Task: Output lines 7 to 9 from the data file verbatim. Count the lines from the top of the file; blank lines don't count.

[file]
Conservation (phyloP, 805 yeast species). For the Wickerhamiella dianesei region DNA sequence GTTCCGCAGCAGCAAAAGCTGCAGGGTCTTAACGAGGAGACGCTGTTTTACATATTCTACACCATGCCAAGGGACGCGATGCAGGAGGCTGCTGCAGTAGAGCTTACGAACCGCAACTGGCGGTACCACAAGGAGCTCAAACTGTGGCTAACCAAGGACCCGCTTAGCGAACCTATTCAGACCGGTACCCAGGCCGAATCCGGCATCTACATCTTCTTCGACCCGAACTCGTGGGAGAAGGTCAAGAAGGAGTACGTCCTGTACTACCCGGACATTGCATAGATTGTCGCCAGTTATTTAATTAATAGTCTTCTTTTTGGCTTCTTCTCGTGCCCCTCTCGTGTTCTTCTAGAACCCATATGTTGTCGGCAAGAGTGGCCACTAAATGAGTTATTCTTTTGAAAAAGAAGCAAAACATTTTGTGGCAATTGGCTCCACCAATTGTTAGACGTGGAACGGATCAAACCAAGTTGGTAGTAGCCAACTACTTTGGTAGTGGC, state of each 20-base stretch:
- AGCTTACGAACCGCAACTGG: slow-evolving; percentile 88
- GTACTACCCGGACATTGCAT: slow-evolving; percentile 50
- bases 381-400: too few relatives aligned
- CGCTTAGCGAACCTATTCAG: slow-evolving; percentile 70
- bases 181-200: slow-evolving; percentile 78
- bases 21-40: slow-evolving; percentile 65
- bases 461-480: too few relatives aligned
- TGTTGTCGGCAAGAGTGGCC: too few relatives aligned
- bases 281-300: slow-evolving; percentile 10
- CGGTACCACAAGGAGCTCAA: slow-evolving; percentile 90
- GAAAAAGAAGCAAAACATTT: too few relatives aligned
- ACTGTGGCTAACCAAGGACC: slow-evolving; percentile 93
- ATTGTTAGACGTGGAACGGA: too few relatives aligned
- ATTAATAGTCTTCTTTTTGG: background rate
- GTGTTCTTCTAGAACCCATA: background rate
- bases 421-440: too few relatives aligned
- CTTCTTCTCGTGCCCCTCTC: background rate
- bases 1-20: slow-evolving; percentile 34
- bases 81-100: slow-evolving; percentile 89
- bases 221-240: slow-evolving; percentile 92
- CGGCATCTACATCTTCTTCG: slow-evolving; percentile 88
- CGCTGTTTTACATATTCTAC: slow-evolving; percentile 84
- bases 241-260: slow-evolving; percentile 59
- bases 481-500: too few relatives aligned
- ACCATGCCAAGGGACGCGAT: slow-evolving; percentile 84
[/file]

- bases 21-40: slow-evolving; percentile 65
- bases 461-480: too few relatives aligned
- TGTTGTCGGCAAGAGTGGCC: too few relatives aligned